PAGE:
Day 65, July 14: Tour Kyoto’s Temples; Geisha girls with a traditional Japanese dinner.

IMG_3222
The Arnolds love Kyoto.

Kinkaku (Golden Pavilion)/ Rokuon-ji Temple, Ryoanji Temple (Zen rock garden), Arashiyama district, and Fushimi Inari Shrine.

Golden Pavilion: Kinkaku is a shariden, a Buddhist hall containing relics of Buddha. Rokuon-ji is a Zen Buddhist temple, in the Shokokuji School of the Rinzai Sect.  The area was originally the site of a villa called Kitayama-dai and owned by a statesman, Saionji Kinttsune Ashikaga Yoshimitsu, the 3rd shotgun of the Muromachi period.

After Yoshimitsu died, in keeping with his will, the villa was converted into a temple by the priest Muso-kokushi, who became the first abbot.  The gardens and buildings, certered on the Golden Pavilion, were said to represent the Pure Land of Buddha in this world.

IMG_3228 - Version 2
Gold foil on lacquer covers the upper two levels of Kinkaku, a shining phoenix stands on top of the shingled roof.

IMG_3227

IMG_3229
Photo proof…we were there at the Golden Temple
IMG_3231
Heron cooling itself across the pond.

IMG_3233

IMG_3253
Part of our group…
IMG_3235
Temple…incense and worshop Buddha.
IMG_3243
Large lily ponds.
IMG_3238
Tom’s “prayer” followed with ringing the bell twice.
IMG_3251
Long stairway to upper level of grounds–wonderful shade on a very hot day!

IMG_3246 IMG_3248 IMG_3241

Ryoanji Temple: highlights include: the large main building of the temple, Kyoyochi Pond and the simple Rock Garden.  The Rock Garden is a simple and remarkable garden measuring only twenty-five meters from east to west and ten meters south to north. The rectangular Aen garden is completely diferent from the gorgeous gardens of court nobles constructed in the Middle Ages. No trees are to be seen; only fifteen rocks and white gravel are used in the garden.

This internationally famous rock garden was said to be created at the end of the Muromachi Period (around 1500), by a highly respected Zen monk, Tokuho Zenketsu.

IMG_3239
View of Temple grounds.
IMG_3255
The Rock Garden

IMG_3256

IMG_3261 IMG_3260 IMG_3258 IMG_3257 IMG_3263 IMG_3262

IMG_3266
Lunch stop…very good!
IMG_3267
Lunch at a small local restaurant. First time removal of shoes was no option. Rack your shoes, sit , order and eat!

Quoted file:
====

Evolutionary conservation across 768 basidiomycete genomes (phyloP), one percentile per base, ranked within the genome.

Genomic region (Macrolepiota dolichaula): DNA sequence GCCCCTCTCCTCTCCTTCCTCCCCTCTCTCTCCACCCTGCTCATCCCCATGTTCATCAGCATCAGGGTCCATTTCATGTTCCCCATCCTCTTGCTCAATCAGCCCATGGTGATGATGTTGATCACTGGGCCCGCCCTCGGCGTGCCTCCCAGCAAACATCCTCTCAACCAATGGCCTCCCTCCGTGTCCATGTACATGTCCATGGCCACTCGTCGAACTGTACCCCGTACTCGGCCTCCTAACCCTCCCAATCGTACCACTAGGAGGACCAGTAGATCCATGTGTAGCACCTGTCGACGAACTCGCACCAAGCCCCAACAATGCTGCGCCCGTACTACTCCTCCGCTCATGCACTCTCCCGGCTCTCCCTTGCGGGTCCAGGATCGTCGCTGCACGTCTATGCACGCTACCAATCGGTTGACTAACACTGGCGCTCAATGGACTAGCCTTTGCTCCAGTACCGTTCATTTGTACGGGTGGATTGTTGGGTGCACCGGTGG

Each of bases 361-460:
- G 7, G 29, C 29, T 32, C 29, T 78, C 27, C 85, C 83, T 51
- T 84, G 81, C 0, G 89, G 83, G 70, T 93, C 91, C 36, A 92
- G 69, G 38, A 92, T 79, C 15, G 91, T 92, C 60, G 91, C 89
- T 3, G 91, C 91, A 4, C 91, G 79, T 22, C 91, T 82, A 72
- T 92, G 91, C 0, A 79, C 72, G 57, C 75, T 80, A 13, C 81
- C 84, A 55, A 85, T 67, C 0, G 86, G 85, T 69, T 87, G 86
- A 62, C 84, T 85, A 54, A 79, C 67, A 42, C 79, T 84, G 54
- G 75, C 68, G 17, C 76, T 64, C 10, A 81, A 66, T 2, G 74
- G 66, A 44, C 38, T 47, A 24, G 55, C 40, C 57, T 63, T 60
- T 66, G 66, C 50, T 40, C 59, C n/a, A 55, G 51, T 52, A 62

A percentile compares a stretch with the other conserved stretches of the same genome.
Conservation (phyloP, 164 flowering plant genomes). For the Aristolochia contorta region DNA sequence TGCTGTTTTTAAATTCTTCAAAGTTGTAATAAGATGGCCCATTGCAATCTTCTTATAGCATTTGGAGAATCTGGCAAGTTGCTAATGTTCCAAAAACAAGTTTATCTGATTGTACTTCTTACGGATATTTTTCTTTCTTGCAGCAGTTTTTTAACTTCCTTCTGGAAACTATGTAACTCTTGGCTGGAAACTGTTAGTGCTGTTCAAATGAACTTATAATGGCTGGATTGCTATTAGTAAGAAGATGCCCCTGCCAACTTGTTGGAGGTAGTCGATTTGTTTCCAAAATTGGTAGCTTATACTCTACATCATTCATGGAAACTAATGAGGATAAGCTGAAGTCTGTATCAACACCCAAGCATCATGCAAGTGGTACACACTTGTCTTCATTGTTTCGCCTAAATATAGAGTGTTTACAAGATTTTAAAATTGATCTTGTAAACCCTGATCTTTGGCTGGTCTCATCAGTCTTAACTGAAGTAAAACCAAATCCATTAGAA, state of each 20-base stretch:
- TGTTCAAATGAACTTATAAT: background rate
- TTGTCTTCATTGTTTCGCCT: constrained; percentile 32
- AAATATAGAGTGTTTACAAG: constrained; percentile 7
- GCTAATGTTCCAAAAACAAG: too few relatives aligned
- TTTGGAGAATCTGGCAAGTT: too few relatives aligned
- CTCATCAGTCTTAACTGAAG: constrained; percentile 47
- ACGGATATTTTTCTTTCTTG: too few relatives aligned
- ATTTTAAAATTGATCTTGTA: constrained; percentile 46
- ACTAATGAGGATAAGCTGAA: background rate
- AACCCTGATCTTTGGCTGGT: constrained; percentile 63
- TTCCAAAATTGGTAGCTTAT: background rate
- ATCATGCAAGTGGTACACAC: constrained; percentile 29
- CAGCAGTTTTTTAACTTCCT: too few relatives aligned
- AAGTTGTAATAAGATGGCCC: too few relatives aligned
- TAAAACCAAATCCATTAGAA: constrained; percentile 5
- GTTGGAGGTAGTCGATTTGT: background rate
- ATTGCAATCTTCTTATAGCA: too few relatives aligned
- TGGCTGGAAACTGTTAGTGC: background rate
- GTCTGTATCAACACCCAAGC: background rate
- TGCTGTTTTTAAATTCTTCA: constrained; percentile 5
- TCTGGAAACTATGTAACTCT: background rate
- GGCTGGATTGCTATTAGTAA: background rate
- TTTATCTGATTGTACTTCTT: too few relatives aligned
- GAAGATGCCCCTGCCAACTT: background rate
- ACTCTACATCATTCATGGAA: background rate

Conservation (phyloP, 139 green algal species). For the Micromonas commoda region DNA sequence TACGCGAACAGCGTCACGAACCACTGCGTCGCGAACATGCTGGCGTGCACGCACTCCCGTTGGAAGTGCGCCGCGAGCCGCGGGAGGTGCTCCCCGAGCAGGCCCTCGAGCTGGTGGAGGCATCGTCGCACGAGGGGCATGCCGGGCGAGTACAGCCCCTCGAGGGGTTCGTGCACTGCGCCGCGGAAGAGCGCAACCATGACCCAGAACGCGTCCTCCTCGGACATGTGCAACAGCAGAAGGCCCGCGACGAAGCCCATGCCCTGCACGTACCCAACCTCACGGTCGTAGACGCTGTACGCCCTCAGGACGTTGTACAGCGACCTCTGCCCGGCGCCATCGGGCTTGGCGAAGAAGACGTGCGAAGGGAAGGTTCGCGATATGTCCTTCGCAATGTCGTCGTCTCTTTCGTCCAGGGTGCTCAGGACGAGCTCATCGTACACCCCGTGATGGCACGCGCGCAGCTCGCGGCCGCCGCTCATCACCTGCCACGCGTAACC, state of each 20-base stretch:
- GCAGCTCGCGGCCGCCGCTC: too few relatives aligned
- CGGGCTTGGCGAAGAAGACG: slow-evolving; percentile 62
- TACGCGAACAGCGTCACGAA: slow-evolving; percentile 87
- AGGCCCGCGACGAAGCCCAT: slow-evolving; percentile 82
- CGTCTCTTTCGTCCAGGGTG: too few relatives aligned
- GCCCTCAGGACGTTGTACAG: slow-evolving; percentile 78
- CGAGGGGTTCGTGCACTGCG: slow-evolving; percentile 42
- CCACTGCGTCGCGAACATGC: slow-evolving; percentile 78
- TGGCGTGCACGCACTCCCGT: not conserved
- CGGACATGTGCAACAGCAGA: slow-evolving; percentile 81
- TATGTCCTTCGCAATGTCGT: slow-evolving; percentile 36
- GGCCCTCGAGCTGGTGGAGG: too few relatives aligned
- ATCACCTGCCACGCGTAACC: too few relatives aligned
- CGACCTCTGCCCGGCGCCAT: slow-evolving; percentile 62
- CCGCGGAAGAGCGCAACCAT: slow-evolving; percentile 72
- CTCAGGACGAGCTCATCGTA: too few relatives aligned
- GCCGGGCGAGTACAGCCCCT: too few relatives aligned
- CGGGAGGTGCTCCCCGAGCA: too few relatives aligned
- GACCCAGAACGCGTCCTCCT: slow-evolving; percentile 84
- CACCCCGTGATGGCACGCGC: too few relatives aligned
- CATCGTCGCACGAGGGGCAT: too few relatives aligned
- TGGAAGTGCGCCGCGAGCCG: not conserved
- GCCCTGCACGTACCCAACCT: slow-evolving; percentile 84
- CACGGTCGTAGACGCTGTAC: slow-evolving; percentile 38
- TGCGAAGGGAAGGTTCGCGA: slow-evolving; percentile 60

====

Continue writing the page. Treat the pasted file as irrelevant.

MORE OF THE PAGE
Afternoon tour of Arashiyama district with amazing bamboo trees.

IMG_3304
Tom, Warren, Georgia & Betsy..fun friends!

IMG_3300 IMG_3303 IMG_3306 IMG_3297

Fushimi Inari Shrine: the shrine of Inari, located in Fushimi-ku, Kyoto. This shrine sits at the base of a mountain names Inari which is 233 meters above sea level, and includes trails up the mountain to many smaller shrines which span 4 kilometers and takes approximately 2 hours to walk up.  (We did not go to the top.)

Inari is seen as the patron of business, merchants and manutacturers. Each of the torii at Fushimi Inari Taisha is donated by a Japanese business.  First, and foremost, Inari is the god of rice. This popular shrine is said to have as many as 32,000 sub-shrines (bunsha) throughout Japan.

IMG_3322IMG_3315 IMG_3309 IMG_3310 IMG_3312 IMG_3313 IMG_3314IMG_3316

IMG_3320
Multiple red-orange frame-archways the long path toward the top.
IMG_3319
The many torii donated by diffeerent business men.
IMG_3318
Camie and Alex are always ready to smile.

Our evening at the Mishimatei Honten was a special Japanese meal enjoying the company of lovely Geisha girls’ music, dance and game. Removing our shoes at the entrance as routine.

IMG_3338
Our Air Journey travelers with Geisha girls.
IMG_3332
Dinner bibs on: Diann and Orlie with our geisha.

IMG_3334 IMG_3328 IMG_3329 IMG_3331

Advertisements

Leave a Reply

Fill in your details below or click an icon to log in:

WordPress.com Logo

You are commenting using your WordPress.com account. Log Out /  Change )

Google photo

You are commenting using your Google account. Log Out /  Change )

Twitter picture

You are commenting using your Twitter account. Log Out /  Change )

Facebook photo

You are commenting using your Facebook account. Log Out /  Change )

Connecting to %s